French-Armenian mezzo-soprano Varduhi Abrahamyan, who joined the Met as Maddalena in this year’s new Rigoletto, gave a lively, responsive performance as the flirtatious Olga. It’s a good rather than a great voice, personal in timbre but lacking ideal tonal focus. Estonian bass Ain Anger also joined the company this year, as Pimen in Boris Godunov. Sometimes, as with Anja Kampe’s 2020 bow as Senta, the Met waits too long. Anger’s instrument — remarkable when first heard at the New York Philharmonic twenty years ago — is now somewhat grayed and nasal, though his Gremin projected dignity, and the show-stopping aria’s very lowest notes proved impressive. Tony Stevenson furnished a capable, mercifully unhammy Triquet. Gaffigan is a gifted conductor; the playing, if often rather slow, was proficient. Tchaikovsky’s orchestral introductions to the quieter scenes emerged best. As usual these days, the male choral voices sounded fresher than the women.
As it happens, March 24 marked 102 years to the day from the first performance of Eugene Onegin at the Met, with Claudia Muzio (Tatiana), Giuseppe de Luca (Onegin), and Giovanni Martinelli (Lenski) under Artur Bodanzky — in italiano. Muzio’s impassioned Letter Scene and Martinelli’s somewhat Verdian “Lontan, lontan,” with high interpolations, commemorate this production on YouTube. The Met Archive Database, usually scrupulous about such claims, describes this as the “United States Stage Premiere,” but I find that unlikely. In 1920, émigré opera troupes, having escaped the 1917 revolutions, were already performing in schools and union halls in areas of high Russian immigration. We need a comprehensive history of such organizations, which certainly introduced many Russian and Czech works to this country.
The Met’s Italian Onegin played eight shows in two seasons before falling silent. New York City Opera mounted the work in English (1946-48) with Vera Bryner (sic), Yul Brynner’s sister, and Brenda Lewis as Tatiana. The opera returned to the Met in style: a picturesque Peter Brook production opened the 1957 season, remaining in use for 25 years. Rudolf Bing had hoped to lure his new star Renata Tebaldi, La Scala’s 1955 Tatiana, to lead the cast. But his policy dictated less mainstream works (Arabella, Wozzeck) in English, and Tebaldi demurred. Dimitri Mitropoulos assembled a substantive cast: George London, Lucine Amara, Richard Tucker, Rosalind Elias, and Giorgio Tozzi. Henry Reese’s awkward translation (“Onegin, I don’t need to tell you/How much, how much I love Tatiana.”) was another matter, and finally — after Queen of Spades in 1972 and the new 1974 Boris Godunov, the Met’s first-ever ventures in Russian — Tchaikovsky’s opera was heard in the original language in 1977’s revival, with at least three Slavs aboard: Teresa Żylis-Gara (Tatiana), Gedda (Lenski, a classic portrayal in any language), and Ukrainian-born Andrij Dobriansky (Zaretsky). In this year’s production, the non-native soloists’ level of Russian is quite high: Beczala and Anger are virtually perfect, and Pérez, if understandably not matching her Onegin in verbal shading, evidently gave the phonetics serious study.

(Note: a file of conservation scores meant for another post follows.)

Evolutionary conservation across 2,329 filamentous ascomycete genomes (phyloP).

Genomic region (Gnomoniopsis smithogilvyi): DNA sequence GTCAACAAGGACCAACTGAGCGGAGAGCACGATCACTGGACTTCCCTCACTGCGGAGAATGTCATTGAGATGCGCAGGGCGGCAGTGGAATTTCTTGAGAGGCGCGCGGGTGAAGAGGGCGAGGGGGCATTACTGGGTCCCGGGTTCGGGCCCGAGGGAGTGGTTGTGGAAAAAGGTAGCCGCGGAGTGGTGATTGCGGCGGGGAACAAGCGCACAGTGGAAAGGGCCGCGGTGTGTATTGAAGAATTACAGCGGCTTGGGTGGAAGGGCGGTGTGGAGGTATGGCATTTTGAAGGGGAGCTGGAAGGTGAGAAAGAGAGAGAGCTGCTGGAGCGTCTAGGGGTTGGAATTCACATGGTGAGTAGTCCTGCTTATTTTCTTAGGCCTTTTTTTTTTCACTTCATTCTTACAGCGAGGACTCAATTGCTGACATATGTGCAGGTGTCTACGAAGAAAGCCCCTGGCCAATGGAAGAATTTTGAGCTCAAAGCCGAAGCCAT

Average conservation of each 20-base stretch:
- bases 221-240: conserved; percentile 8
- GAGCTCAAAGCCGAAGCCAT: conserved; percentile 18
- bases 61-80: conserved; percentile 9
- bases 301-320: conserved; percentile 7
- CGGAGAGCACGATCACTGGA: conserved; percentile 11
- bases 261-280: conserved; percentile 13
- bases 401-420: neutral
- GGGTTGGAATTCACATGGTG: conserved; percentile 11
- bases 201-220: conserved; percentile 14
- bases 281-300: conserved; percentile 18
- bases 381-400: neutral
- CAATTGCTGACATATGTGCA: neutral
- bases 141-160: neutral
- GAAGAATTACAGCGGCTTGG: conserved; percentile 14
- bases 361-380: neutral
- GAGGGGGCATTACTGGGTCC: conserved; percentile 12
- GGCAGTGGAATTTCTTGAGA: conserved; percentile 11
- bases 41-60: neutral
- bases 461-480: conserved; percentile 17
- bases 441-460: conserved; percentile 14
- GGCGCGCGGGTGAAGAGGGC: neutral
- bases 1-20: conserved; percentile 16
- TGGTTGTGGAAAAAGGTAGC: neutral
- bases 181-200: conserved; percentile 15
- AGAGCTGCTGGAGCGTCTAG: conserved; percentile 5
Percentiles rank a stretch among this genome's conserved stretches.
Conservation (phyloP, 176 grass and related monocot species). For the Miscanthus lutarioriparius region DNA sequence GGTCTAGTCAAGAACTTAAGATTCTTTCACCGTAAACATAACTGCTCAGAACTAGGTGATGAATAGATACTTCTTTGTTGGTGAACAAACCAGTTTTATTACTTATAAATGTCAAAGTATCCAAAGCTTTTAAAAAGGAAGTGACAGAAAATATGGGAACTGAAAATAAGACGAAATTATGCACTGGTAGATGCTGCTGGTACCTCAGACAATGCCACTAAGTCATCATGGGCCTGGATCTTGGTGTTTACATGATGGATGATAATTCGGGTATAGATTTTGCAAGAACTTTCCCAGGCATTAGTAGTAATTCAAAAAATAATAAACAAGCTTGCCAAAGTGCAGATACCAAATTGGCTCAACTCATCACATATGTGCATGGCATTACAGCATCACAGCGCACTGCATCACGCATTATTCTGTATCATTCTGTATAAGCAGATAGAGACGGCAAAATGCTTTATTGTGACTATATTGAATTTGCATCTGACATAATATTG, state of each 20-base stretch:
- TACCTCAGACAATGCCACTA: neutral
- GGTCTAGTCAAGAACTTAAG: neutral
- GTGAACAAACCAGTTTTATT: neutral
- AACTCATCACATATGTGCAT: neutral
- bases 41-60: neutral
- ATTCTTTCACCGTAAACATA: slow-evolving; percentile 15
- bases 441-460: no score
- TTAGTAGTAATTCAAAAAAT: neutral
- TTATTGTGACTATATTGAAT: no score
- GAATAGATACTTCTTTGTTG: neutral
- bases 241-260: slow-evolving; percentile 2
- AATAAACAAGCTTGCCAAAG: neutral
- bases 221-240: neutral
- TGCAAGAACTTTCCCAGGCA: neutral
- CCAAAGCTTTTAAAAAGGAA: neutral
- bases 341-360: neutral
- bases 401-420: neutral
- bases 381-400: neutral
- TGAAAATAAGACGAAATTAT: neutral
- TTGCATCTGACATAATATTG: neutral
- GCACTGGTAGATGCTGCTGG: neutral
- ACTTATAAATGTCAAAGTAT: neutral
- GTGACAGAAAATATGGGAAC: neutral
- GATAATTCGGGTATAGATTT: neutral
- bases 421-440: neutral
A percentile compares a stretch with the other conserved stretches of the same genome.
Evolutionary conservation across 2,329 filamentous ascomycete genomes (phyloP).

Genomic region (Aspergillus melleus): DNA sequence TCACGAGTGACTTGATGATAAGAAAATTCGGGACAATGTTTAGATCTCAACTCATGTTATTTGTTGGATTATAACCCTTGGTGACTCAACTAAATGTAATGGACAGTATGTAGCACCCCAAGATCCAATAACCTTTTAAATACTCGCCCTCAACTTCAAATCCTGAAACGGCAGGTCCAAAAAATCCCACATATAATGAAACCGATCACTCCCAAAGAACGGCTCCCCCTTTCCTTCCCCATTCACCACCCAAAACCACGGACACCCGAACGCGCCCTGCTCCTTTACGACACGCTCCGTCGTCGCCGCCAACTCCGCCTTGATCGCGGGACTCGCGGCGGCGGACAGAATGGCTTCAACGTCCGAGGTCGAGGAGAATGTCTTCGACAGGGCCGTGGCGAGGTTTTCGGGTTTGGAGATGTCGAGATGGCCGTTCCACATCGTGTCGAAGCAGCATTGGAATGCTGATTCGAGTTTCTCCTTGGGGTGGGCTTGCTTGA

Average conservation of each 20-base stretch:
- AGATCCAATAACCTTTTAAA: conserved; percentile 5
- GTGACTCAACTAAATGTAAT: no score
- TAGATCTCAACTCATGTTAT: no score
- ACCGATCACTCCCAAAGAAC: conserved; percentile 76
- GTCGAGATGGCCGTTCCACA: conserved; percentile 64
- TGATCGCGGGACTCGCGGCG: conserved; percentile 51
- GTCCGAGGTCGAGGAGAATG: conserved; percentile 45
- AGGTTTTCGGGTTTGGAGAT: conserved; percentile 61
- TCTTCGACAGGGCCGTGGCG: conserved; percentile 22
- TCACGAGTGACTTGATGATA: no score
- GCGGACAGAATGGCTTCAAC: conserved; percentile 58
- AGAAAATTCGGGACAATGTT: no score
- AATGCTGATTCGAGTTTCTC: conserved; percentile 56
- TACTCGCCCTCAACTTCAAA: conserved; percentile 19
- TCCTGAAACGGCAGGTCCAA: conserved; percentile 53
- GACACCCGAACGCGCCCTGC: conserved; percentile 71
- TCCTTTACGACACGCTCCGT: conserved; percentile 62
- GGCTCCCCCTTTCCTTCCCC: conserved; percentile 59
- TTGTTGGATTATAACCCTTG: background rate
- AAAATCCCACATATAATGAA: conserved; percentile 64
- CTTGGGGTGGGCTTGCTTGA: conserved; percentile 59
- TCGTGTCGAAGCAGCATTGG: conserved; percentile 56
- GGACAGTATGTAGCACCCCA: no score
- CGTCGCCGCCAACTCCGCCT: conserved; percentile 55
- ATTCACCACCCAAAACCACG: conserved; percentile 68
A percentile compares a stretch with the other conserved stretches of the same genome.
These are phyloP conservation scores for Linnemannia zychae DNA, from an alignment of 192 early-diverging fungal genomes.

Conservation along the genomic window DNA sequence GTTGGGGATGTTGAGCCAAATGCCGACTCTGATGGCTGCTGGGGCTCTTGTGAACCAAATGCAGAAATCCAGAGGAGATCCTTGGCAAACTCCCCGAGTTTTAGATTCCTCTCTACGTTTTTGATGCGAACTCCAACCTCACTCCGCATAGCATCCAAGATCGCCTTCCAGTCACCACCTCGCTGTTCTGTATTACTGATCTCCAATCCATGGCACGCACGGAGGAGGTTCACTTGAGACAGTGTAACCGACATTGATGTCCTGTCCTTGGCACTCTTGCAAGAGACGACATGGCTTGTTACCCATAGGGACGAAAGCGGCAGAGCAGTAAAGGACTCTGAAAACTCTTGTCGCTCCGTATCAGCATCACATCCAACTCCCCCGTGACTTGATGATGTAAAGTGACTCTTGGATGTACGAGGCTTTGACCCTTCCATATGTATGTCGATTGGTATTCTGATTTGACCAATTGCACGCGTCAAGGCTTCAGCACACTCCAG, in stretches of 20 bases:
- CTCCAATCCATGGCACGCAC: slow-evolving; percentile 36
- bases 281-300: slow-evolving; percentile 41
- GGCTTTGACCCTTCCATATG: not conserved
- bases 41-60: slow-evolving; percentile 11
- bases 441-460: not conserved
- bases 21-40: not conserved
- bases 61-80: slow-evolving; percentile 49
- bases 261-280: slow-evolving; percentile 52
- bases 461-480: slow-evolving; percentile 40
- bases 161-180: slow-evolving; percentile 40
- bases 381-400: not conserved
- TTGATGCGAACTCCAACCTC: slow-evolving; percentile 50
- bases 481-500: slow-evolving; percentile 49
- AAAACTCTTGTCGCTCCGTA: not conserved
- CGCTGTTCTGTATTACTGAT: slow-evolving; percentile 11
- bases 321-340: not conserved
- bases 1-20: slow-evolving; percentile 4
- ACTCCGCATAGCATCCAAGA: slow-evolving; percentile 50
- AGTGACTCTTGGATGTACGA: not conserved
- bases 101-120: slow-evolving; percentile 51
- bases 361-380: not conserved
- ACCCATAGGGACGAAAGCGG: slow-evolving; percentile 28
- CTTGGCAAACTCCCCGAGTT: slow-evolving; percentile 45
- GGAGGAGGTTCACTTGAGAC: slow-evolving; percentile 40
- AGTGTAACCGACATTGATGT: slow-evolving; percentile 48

In 1957, Brook and designer Rolf Gérard introduced spurious “atmospheric” falling snow in the final scene, which transpires in a drawing room in the Gremin palace. In Warner and designer Tom Pye’s current staging, the snow falls again. The whole production has a curious relation to indoor and outdoor space. Act One’s three scenes — meant to be, respectively, in the Larins’ garden, in Tatiana’s bedroom, and again in a more distant garden on the estate — all take place in the same ground floor servants’ kitchen, with full-length doors. We lose almost all sense of the essentially agricultural basis of the Larins’ world, and the crowded, large-scale sets for their estate undercut the needed inherent contrast with Act 3’s lavish palace in the Imperial capital.
What’s more, one wondered during the Letter Scene — appealingly acted and beautifully vocalized by Pérez, though greater coordination with Gaffigan is required to fully capture its emotionally motivated, stop-and-start rhythms — why on earth the noble family’s virginal daughter is allowed to sleep on a mattress in the servants’ kitchen, with scores of men about and the outer door open. Then, in the final scene, one wondered how (and why) the same young woman, by now the Princess Gremina, a cosseted leader of court society, managed to elude her staff and guards and sneak out to meet Onegin in a public park. He’s her husband’s relative and a member of noble society, not — like Ghermann in Queen of Spades — a desperate outlier who’d be denied entrance to her home. That opera’s Winter Canal-set penultimate scene is probably what makes directors and designers yearn for falling snow at Onegin‘s close. Warner and costumer Chloé Obolensky do deserve credit for not dressing, as many do, the ill-fated lovers in their final confrontation in their ball attire: The text makes clear that Onegin has been stalking Tatiana for weeks after their re-encounter. Snow is warranted in the Duel Scene, where we finally get a sense of the outdoors, even though the blasted heath with spindly trees suggests a completely different aesthetic, that of Caspar David Friedrich, apt for the German Romanticism-obsessed Lenski’s striking death.
Whatever cavils the production calls forth, this Onegin provided much to enjoy. The Met dedicated the performance to Joel Revzen, an international conductor long on the house staff and an early loss to COVID.